The risk of maternal mortality and morbidity (particularly postoperative infection) is higher for caesarean section than for vaginal birth. With the increasing rate of caesarean section, it is important that the risks to the mother are minimised as far as possible. This review focuses on different forms and methods for preoperative skin preparation to prevent infection.
To compare the effects of different agent forms and methods of preoperative skin preparation for preventing postcaesarean infection.
We searched the Cochrane Pregnancy and Childbirth Group's Trials Register (26 June 2014) and the reference lists of all included studies and review articles.
Randomised and quasi-randomised trials, including cluster-randomised trials, evaluating any type of preoperative skin preparation agents, forms and methods of application for caesarean section.
Three review authors independently assessed all potential studies for inclusion, assessed risk of bias and extracted the data using a predesigned form. Data were checked for accuracy.
We included six trials with a total of 1522 women. No difference was found in the primary outcomes of either wound infection or endometritis. Two trials of 1294 women, compared drape with no drape (one trial using iodine and the other using chlorhexidine) and found no significant difference in wound infection (risk ratio (RR) 1.29; 95% confidence interval (CI) 0.97 to 1.71). One trial of 79 women comparing alcohol scrub and iodophor drape with iodophor scrub without drape reported no wound infection in either group. One trial of 50 women comparing parachlorometaxylenol plus iodine with iodine alone reported no significant difference in wound infection (RR 0.33; 95% CI 0.04 to 2.99).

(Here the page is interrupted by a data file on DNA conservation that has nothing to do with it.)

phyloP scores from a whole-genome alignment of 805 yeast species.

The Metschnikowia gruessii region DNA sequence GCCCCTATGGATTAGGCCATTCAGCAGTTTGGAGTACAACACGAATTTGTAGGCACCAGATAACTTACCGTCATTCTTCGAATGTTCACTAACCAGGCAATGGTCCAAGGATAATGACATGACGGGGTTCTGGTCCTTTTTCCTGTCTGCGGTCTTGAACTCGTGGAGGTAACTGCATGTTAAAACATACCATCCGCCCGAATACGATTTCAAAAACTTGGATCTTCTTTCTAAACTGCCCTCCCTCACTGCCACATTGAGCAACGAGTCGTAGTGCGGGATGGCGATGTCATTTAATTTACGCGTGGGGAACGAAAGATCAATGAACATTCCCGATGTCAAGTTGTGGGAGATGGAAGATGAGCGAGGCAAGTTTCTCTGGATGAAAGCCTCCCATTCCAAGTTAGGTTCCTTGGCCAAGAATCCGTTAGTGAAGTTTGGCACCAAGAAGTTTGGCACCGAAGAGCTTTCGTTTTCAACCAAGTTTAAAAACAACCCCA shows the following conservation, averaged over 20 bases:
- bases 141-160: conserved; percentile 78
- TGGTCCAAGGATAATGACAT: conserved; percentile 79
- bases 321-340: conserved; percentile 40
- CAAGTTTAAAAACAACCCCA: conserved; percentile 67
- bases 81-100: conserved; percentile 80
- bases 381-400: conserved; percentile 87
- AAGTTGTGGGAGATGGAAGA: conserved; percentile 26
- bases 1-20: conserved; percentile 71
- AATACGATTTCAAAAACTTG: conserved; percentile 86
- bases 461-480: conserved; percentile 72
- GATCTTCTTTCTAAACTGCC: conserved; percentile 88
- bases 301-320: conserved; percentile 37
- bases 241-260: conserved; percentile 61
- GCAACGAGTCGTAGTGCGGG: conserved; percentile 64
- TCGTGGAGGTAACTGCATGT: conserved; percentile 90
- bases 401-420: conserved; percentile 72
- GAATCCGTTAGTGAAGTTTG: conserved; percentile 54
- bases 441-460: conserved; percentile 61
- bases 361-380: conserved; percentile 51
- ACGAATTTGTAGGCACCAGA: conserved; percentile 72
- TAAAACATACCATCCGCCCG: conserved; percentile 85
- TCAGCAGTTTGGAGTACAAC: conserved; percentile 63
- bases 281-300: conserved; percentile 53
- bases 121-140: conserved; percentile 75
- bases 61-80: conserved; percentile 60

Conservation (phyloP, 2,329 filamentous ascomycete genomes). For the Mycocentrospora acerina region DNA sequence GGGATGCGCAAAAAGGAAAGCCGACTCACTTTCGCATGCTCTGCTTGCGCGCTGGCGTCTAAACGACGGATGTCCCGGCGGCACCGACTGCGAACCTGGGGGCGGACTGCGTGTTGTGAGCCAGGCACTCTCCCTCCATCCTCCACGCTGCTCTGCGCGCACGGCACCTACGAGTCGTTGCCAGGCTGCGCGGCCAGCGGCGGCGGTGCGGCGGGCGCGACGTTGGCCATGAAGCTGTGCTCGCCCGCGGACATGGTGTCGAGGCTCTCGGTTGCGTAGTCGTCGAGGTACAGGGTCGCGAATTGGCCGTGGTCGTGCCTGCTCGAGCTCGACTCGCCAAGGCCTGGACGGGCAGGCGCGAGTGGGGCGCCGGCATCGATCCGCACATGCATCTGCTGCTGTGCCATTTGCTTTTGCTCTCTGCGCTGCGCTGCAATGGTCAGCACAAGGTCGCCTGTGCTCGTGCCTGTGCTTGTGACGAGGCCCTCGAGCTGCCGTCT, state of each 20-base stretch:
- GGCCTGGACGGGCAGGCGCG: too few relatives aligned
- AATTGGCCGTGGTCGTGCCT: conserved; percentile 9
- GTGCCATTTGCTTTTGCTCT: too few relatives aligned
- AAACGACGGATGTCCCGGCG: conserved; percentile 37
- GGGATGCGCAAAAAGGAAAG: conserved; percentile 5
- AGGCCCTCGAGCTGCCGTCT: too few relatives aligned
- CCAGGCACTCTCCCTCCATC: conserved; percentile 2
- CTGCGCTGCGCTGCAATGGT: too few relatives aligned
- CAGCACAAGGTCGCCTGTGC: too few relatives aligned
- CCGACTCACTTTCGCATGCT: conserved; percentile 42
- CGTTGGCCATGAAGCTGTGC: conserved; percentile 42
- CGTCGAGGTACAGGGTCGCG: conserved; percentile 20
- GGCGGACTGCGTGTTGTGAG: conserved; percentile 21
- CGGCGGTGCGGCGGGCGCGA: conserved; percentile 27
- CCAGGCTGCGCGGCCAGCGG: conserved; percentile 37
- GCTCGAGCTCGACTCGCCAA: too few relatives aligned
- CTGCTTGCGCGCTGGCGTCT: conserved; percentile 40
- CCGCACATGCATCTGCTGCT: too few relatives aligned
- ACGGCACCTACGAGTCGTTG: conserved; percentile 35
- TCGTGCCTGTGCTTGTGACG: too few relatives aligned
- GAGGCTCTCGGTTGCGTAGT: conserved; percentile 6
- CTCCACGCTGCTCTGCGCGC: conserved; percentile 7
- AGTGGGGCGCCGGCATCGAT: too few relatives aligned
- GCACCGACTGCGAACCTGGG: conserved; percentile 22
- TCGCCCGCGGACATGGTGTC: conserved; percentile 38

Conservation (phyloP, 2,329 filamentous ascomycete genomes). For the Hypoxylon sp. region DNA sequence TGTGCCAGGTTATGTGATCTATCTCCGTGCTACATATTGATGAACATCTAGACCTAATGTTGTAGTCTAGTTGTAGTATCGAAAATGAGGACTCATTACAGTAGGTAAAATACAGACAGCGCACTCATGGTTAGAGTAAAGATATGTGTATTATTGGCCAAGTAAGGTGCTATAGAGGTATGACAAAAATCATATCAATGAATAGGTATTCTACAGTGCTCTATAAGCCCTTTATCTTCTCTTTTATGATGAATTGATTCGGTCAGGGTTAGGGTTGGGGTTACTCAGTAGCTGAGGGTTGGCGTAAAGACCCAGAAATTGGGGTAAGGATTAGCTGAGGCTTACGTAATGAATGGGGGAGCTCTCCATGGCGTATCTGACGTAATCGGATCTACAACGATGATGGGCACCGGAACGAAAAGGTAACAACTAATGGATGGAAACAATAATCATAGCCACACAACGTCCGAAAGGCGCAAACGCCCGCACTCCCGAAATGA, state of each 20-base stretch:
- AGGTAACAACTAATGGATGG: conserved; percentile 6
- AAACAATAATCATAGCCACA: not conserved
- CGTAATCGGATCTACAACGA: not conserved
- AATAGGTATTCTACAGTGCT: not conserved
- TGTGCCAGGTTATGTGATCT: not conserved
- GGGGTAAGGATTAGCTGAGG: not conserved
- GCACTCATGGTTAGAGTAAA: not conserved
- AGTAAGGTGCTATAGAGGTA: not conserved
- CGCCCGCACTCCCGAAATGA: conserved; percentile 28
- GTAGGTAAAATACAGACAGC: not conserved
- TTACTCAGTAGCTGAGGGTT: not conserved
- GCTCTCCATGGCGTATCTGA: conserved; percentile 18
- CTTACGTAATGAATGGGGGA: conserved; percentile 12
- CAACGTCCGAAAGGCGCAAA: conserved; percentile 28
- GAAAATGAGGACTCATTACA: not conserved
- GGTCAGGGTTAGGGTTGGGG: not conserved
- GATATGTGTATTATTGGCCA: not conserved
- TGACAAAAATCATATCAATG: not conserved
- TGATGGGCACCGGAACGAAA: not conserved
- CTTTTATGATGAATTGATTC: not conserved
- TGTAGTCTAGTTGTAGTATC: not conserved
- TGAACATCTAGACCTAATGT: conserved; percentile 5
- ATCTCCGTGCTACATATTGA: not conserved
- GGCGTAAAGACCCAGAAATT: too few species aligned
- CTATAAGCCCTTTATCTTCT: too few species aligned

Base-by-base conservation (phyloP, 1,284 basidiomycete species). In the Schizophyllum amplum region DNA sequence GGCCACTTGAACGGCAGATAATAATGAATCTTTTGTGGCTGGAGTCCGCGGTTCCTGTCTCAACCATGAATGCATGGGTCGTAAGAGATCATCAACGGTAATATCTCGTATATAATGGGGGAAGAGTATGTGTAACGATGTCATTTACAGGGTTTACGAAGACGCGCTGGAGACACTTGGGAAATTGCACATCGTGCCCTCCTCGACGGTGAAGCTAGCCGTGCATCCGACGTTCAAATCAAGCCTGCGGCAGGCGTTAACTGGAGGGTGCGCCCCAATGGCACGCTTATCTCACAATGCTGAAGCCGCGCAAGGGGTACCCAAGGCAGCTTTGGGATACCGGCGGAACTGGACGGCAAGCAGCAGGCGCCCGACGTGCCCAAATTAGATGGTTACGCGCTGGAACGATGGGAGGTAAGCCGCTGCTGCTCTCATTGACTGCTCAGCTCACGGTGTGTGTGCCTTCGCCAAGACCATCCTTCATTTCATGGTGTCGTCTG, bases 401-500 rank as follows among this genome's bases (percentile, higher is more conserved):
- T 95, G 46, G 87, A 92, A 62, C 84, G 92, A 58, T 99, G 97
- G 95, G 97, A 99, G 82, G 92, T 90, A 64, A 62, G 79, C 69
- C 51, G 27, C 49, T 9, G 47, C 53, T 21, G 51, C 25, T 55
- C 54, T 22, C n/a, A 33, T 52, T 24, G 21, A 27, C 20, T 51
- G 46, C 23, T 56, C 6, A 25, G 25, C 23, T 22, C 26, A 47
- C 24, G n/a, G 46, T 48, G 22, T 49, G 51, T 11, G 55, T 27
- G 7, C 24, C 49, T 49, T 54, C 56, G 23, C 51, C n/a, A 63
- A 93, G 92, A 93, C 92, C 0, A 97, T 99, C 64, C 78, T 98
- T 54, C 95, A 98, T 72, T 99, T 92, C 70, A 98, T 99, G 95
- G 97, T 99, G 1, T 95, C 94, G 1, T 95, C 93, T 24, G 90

Two trials reported endometritis, one trial comparing alcohol scrub and iodophor drape with iodophor scrub only found no significant difference (RR 1.62; 95% CI 0.29 to 9.16). The other trial of 50 women comparing parachlorometaxylenol plus iodine with iodine alone reported no significant difference in endometritis (RR 0.88; 95% CI 0.56 to 1.38). One trial of 60 women comparing chlorhexidine gluconate with povidone-iodine reported significant lower rates of bacterial growth at 18 hours after caesarean section (RR 0.23, 95% CI 0.07 to 0.70). No difference was found in the secondary outcome of either length of stay or reduction of skin bacteria colony count. No trial reported other maternal outcomes, i.e. maternal mortality, repeat surgery and re-admission resulting from infection. One trial, which was only available as an abstract, investigated the effect of skin preparation on neonatal adverse events and found cord blood iodine concentration to be significantly higher in the iodine group.
Most of the risk of bias in the included studies was unclear in selection bias and attrition bias. The quality of the evidence using GRADE was low for wound infection comparing drape versus no drape, one-minute alcohol scrub with iodophor drape versus five-minute iodophor scrub without drape, and parachlorometaxylenol with iodine versus iodine alone. The quality of the evidence for wound infection comparing chlorhexidine gluconate with povidone-iodine was very low.